For example, TSB’s maximum income multiple for self-employed workers is 4.25x income, whereas income multiples for ‘non-self-employed’ with and a total income in excess of £40,000 can benefit from an income multiple of 4.75x.
Self-employed workers are also being subjected to longer wait times and more rigorous checks, given the past 16 months.
A Barclays Bank spokesperson said: ‘Mortgage applications from self-employed applicants are manually assessed by underwriters. This process can take longer than applications from employed customers.’
A Nationwide spokesperson added: ‘As a result, the impact of Covid-19 means that underwriting mortgages for self-employed borrowers is much more complex than before as a result of the difficulties in being able to fully assess long-term affordability in these uncertain times.
‘As such, it may take slightly longer to reach a lending decision and additional information and documentation may be requested.
‘We use the lower of the most recent year’s figure or the average of the last 2 year’s figures in our affordability assessment.’
Whilst this may spell doom for those whose businesses have struggled during the pandemic, there is less reason to worry for businesses that have since recovered.
Chris Sykes, a mortgage consultant at Private Finance said: ‘Some lenders do still have restrictions around the self-employed, from offering lower loan to values to altering their affordability calculations across the board for self-employed.
‘Generally, for a self-employed person, if your business has re-opened and you can show 3-6 months of bank statements showing a return to pre-covid business levels and have good justifications around any grants or loans you have taken during the pandemic then there are options available to you.’
Why are lenders being so harsh?
Banks and Building Societies will argue that the tougher measures are all part of lending responsibly in uncertain times.
‘It is somewhat understandable,’ said Sykes, ‘the world has changed, and lenders do not want to offer self-employed mortgages to then find out 24 months down the line that those businesses were actually struggling and are unable to perform at pre-covid levels due to the environment for business changing.’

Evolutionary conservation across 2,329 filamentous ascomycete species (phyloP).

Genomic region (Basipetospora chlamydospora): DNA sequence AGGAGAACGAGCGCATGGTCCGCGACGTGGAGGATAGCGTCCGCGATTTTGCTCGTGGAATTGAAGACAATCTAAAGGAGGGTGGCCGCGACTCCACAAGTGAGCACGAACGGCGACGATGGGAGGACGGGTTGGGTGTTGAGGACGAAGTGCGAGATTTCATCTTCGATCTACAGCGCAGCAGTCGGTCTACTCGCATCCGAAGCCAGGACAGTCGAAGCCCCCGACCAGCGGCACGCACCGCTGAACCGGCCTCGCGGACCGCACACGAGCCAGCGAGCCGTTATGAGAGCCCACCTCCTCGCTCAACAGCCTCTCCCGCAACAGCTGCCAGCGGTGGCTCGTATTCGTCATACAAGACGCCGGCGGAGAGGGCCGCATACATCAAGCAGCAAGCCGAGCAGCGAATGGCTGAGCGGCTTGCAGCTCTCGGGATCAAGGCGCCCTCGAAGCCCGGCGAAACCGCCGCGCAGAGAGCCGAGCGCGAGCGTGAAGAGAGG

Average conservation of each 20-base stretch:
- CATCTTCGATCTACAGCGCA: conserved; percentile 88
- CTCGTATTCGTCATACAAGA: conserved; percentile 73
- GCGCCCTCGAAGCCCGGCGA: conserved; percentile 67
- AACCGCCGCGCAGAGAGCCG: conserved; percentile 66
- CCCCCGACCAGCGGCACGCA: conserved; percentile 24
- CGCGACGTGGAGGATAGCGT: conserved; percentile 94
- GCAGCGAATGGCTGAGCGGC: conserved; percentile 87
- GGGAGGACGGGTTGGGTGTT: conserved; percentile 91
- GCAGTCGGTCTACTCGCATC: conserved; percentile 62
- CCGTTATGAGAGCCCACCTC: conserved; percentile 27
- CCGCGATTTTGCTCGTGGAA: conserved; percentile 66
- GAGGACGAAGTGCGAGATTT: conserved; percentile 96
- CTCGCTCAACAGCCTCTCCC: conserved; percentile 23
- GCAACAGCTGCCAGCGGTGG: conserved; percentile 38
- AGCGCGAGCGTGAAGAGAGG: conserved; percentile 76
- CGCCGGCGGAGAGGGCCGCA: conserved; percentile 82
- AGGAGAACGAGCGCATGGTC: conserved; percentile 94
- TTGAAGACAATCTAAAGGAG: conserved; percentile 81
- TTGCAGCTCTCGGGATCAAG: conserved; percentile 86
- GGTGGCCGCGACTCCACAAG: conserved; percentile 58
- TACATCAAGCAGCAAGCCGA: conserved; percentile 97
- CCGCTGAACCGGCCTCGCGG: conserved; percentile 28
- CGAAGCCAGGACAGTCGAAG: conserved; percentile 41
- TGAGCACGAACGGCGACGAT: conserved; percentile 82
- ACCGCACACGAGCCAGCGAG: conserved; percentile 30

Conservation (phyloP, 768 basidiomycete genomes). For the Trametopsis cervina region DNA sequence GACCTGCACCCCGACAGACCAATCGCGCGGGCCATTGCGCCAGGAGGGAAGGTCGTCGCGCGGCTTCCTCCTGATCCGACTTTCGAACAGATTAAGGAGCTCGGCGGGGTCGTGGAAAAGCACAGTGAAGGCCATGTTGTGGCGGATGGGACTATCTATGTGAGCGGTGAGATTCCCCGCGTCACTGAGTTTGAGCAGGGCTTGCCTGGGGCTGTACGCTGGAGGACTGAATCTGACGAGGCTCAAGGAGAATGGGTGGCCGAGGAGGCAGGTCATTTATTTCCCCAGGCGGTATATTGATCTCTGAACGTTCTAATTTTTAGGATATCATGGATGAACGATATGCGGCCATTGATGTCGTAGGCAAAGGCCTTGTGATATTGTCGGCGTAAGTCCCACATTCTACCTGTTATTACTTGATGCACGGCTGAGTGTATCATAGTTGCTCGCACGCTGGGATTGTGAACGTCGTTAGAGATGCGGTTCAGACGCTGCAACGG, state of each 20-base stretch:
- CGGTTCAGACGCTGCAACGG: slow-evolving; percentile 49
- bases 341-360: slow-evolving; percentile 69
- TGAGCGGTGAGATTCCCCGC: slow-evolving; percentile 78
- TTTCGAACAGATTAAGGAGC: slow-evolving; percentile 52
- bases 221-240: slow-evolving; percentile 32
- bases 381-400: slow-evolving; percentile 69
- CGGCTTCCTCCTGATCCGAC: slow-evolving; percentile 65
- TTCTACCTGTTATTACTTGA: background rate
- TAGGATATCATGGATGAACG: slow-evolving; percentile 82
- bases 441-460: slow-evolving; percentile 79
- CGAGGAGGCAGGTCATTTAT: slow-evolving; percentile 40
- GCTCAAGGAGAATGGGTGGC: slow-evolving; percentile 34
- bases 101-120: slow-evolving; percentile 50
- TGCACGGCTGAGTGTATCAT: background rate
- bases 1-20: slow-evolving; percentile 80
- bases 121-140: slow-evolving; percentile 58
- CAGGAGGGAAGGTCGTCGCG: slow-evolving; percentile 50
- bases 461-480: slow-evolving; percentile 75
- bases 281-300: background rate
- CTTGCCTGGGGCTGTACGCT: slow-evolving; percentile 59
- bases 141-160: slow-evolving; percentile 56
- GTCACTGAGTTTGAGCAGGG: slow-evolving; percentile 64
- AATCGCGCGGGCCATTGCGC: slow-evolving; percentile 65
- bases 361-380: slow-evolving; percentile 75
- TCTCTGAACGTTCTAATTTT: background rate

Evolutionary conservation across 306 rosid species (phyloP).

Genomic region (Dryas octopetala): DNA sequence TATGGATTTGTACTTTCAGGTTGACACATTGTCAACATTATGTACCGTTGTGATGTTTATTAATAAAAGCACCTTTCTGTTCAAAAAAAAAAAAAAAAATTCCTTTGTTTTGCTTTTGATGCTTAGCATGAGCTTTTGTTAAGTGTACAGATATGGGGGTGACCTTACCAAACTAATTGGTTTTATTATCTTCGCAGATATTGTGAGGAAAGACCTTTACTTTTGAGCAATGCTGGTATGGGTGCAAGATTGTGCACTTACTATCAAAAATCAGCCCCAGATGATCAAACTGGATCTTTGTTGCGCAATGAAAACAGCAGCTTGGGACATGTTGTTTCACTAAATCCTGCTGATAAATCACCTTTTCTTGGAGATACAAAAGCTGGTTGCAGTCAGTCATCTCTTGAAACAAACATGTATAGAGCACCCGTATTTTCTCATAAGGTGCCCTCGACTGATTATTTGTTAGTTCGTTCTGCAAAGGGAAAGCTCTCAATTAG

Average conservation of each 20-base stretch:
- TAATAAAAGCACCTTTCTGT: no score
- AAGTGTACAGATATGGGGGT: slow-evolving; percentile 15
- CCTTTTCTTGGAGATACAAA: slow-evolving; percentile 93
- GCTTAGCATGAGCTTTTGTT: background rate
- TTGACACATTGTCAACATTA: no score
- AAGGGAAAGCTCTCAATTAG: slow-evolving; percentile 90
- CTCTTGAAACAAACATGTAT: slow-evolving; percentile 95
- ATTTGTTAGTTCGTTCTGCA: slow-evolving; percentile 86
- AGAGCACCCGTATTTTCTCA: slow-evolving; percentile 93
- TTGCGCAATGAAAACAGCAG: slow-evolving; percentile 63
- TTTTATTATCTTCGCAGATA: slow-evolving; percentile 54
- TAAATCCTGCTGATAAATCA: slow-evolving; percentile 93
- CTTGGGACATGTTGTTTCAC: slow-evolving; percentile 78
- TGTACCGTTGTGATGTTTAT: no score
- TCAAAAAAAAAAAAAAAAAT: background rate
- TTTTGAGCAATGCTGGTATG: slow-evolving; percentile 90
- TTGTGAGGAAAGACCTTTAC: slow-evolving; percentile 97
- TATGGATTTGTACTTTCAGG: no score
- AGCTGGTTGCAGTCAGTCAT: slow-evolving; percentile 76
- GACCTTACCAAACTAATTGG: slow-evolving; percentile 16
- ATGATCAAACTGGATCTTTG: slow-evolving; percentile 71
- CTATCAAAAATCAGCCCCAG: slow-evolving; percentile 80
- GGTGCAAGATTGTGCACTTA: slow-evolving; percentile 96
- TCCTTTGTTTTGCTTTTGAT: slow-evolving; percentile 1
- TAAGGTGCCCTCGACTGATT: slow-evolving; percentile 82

‘If they did this, I’m sure the FCA or PRA would have something to say about it being irresponsible lending.’
Self-employed workers may, however, argue that ‘responsible’ lending should subject salaried employees to the same restrictions and checks.
Where can the self-employed turn to?
Some Building Societies have been extending help to those who are self-employed, contractors and on furlough, according to Saffron Building Society.
Saffron, claim that along with many other societies, it has improved the number of people assessing and underwriting to allowing each applicant a chance to tell their individual story and make a case for their acceptance.
John Penberthy-Smith, chief commercial officer at Saffron Building Society said: ‘Whilst it is true that many high street banks and larger lenders have tightened their application process for self-employed applicants, that is not true of all lenders.
‘Working closely with brokers, we have accepted many self-employed as our underwriting and intermediary team work closely during the application to get as much detail about their individual situation as possible.’
The advice, however, is first to speak to a mortgage broker rather than going directly to any lender, even if it claims to be a self-employed specialist.
‘My advice is to speak to a broker as they will be able to run through your full circumstances with you and judge what is available now versus if you wait a few months,’ said Sykes.
‘I wouldn’t recommend going directly to specialist lenders and regional building societies as you may end up paying much higher rates costing you tens of thousands in the long run.’